March 15, 2005 (Vol. 25, No. 6)
Completing the Regulatory Framework for Human Cells, Tissues, and Cellular and Tissue-Based Products
May 25 will mark the end of the beginning for FDA regulation of human cells, tissues, and cellular and tissue-based products (HCT/Ps). The last and, in some respects, most important of its panoply of regulations to govern the collection of antecedent donor materials and the processing and distribution of resulting products will be made effective from that date forward.
This final piece of the regulatory framework, first announced by the Agency in early 1997, was published in the Federal Register on November 24, 2004, as the Current Good Tissue Practice for Human Cell, Tissue and Cellular and Tissue-based Product Establishments; Inspection and Enforcement; Final Rule (referred to in this article as the CGTP Rule).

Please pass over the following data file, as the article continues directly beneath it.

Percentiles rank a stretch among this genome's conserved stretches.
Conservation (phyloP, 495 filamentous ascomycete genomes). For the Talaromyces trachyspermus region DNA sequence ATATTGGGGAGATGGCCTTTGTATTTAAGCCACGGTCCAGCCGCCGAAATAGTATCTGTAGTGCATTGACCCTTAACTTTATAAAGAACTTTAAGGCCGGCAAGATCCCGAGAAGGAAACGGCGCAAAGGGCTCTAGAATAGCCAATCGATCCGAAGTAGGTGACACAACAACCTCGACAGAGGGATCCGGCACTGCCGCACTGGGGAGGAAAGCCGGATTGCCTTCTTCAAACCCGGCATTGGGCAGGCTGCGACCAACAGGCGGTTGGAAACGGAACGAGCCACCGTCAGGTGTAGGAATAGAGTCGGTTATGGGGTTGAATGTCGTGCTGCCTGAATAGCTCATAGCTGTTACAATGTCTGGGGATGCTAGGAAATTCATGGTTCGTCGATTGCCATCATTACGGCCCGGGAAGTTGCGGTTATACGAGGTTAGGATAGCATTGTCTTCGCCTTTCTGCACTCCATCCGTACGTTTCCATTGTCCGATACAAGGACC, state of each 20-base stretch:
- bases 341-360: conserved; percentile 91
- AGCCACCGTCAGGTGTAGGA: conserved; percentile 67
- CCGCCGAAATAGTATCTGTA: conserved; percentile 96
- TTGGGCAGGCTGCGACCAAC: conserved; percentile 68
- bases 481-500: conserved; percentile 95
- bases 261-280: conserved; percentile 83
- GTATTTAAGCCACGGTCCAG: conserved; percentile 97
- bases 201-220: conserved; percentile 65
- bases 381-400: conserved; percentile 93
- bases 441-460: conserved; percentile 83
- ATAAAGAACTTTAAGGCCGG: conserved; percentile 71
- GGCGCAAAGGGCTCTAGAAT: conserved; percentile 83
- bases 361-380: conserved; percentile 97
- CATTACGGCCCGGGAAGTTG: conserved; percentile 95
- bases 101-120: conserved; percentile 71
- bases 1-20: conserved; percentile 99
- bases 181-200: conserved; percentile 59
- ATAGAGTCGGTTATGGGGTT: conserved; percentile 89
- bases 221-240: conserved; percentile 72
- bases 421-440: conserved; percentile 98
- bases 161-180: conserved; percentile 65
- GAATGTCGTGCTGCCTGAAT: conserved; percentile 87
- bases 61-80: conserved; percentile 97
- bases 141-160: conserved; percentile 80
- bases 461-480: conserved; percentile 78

Two earlier Final Rules, one providing for establishment registration (the Registration Rule) and the other establishing processes for donor screening (the Donor Screening Rule), had already set out significant portions of this framework.
The Registration Rule was made effective as of January 21, 2004; the regulations set forth in the Donor Screening Rule come into effect on the same day as the CGTP Rule.
A conference, FDA and the New Paradigm for Tissue Regulation, held in Dallas on February 1, allowed for a dialogue between FDA and industry participants on the eve of the implementation of the completed regulatory plan for HCT/Ps.